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posted November 15, 2005
R. Kikuo Johnson
Fantagraphics, SC, 144 pages, 2005, $12.95
chronicles a short but turbulent period in the life of a prep school senior in Hawaii. The time in which protagonist Loren Foster finds himself is a familiar one. He's at that moment when the momentum of routine and school-related responsibility has ebbed just slightly enough so that someone who has defined himself that way can stand up and look around. The majority of the novella by first-timer R. Kikuo Johnson details what Foster sees and experiences during this moment of relative freedom. Johnson delineates a world of small-time pseudo-hoodlums involved in the lower ends of the drug trade and collecting money from some small bits of thievery in order to fund those activities. The setting and details of this lifestyle, a substitute for the more benign but equally banal nighttime fishing the protagonist used to pursue, are so lovingly drawn, both literally and figuratively, they threaten to overwhelm the books. Johnson's also not afraid to skew our perspective by showing the fun and flamboyant side of unfettered self-involvement, made narrow by a simple desire to procure and use.
Some might mistake the novel's last quarter to third as aimless wandering after the sharp portrayals and revealed information (there's a great section on Hawaiian migration to Las Vegas) of the work's start. But that's largely the idea. Johnson sidesteps moralizing -- the activities he shows are pretty much shitty and pointless throughout -- for a more subtle depiction of Loren Foster's orientation towards what he's experienced. Just because he's removed himself from the tidal pull of off-to-college momentum doesn't mean Loren knows how to act on his own. Every action is telegraphed and okayed by one of his immediate, dubious, same-age role-models. It's clearly something Loren has to deal with for the rest of his life. When financial circumstances hit Loren's dentist father enough to jar him out of his routine of office and yard work, immobility settles in on that character as well. It takes a combination of peers and dumb luck for Loren to be hit with any of the consequences of his activities. The book ends not with a moment of catharsis involving a night-fishing expedition with Loren's father or anything equally dopey or even rigidly, cleverly controlled, but rather a slow walk to school, eyes open to changes, and a final decision to opt out of a school activity that lets the reader decide if Foster has succumbed to bad habit or won out over a certain social rigidity -- kind of like the end of Richard Linklater's Dazed and Confused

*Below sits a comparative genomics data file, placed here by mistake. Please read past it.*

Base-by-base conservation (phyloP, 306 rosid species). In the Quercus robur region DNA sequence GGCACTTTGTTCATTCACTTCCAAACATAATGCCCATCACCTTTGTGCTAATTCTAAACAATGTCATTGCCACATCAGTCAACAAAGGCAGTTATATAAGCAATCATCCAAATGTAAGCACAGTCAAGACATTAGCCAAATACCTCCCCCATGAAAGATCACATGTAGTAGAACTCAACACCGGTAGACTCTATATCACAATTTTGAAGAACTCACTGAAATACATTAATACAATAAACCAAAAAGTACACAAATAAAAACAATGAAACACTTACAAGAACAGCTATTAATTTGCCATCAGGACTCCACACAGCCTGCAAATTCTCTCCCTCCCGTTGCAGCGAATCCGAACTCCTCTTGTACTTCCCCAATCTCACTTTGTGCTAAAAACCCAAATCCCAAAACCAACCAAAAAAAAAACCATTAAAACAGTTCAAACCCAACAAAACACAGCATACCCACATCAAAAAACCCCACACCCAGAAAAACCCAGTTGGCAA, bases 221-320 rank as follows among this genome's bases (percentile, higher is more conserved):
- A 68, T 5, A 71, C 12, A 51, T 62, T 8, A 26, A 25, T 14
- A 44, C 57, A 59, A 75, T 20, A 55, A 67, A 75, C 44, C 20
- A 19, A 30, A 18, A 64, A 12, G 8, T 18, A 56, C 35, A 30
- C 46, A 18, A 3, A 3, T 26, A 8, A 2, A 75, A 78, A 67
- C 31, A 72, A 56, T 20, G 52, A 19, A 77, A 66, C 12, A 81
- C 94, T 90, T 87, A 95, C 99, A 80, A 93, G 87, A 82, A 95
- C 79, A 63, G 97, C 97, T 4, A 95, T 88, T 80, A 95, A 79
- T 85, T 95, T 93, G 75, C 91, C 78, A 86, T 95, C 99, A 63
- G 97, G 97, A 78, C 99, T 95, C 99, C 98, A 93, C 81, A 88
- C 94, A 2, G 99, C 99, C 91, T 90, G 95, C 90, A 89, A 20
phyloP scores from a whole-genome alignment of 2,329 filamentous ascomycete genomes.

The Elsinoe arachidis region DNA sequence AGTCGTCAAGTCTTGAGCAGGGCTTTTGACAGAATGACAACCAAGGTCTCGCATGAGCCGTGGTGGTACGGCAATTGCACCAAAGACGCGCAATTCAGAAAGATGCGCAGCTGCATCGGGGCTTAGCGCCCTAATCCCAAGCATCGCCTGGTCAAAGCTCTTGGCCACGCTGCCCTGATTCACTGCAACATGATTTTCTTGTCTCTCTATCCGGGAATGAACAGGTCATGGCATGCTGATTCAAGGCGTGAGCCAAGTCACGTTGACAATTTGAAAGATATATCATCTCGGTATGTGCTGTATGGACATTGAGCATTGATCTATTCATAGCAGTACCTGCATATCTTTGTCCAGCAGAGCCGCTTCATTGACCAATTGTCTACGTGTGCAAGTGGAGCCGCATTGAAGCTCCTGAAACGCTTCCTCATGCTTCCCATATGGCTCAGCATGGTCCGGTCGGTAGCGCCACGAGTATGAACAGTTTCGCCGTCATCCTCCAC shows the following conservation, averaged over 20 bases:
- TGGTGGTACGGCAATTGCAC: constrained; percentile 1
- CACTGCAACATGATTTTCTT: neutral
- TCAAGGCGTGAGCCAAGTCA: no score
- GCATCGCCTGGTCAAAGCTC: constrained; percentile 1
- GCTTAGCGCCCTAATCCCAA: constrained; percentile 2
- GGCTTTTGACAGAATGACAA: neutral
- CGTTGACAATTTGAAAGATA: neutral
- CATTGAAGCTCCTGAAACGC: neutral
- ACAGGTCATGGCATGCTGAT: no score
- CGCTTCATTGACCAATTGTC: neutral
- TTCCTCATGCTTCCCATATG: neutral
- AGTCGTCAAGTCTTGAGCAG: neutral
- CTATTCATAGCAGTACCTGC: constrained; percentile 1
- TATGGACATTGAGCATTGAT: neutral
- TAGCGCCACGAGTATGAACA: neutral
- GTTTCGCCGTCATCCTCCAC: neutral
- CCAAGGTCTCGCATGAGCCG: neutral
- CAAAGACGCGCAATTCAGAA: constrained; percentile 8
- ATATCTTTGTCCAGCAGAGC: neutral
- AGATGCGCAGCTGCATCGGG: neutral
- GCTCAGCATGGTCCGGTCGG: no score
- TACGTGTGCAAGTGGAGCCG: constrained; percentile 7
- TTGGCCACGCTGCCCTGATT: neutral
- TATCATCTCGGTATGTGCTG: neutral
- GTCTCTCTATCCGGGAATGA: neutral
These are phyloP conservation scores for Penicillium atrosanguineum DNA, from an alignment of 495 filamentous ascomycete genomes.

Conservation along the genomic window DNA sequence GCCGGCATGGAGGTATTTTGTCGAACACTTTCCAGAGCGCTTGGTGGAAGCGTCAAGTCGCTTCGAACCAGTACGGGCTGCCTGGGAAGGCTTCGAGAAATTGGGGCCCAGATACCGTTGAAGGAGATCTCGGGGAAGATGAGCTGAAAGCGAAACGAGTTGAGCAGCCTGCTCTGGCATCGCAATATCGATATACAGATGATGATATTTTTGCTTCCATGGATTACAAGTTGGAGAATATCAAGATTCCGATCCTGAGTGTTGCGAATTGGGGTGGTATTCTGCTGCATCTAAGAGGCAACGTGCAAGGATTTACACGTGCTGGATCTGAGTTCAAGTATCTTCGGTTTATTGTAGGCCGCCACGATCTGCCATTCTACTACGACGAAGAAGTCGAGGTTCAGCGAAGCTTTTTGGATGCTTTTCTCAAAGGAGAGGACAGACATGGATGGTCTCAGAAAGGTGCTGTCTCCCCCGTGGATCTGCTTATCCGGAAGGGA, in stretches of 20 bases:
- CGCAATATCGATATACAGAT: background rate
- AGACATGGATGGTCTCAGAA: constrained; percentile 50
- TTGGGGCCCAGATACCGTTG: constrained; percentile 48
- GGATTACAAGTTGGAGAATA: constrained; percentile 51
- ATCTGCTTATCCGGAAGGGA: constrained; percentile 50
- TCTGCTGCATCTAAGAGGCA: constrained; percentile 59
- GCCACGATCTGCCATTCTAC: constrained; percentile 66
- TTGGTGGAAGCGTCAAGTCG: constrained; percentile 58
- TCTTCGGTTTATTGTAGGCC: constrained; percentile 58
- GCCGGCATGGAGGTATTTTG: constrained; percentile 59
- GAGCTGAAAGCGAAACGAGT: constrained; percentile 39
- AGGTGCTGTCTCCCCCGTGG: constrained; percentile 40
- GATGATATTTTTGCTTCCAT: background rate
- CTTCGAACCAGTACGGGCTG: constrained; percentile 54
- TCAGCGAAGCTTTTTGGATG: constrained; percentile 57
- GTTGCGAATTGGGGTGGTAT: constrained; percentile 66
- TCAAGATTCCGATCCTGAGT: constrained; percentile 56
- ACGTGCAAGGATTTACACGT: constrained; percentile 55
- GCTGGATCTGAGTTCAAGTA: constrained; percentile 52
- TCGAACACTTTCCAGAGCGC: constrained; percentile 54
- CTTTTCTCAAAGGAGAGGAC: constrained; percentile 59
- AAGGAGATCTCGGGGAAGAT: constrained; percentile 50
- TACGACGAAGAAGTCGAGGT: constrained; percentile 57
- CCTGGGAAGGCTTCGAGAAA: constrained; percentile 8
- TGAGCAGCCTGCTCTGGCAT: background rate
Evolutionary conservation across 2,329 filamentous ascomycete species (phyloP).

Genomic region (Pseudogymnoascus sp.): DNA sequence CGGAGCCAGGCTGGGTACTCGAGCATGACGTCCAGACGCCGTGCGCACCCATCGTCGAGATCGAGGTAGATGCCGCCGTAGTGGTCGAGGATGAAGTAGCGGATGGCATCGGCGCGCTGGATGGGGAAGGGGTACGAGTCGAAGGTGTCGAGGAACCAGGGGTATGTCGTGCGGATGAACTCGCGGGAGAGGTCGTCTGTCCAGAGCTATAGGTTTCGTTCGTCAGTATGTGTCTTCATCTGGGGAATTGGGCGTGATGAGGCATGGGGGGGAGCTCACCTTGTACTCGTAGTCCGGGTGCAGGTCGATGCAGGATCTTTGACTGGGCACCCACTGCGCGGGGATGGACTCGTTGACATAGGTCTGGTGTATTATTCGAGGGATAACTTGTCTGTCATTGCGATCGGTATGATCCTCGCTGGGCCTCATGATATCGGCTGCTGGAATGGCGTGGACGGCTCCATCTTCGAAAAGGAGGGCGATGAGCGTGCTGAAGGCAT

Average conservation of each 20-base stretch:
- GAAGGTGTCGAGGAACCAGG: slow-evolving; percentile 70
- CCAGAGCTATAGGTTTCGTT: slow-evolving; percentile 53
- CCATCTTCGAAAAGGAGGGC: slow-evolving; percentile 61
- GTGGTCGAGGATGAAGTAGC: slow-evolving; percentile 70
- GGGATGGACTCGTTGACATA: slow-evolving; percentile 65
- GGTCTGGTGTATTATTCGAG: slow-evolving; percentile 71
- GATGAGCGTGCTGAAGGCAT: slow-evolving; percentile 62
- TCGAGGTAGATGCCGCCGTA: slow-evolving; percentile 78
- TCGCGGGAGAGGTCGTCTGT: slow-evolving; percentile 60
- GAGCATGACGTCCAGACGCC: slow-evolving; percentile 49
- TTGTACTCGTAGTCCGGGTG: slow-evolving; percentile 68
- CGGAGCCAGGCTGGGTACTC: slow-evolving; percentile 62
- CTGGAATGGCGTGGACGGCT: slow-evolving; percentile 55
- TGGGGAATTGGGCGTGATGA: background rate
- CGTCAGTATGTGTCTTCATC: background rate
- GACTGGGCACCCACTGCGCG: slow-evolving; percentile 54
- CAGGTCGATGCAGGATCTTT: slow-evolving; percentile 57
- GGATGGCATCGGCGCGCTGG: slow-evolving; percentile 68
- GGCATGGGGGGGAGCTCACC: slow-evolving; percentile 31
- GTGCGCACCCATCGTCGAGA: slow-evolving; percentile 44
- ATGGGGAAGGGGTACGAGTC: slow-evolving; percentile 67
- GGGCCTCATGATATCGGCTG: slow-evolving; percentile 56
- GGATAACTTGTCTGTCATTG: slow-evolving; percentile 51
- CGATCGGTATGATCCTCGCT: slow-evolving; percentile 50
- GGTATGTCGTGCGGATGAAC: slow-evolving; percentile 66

, with the kids on the football field, only internalized. That lighter touch seems to me a sign more promising than even the fluid, often beautiful art that Johnson is a cartoonist to watch.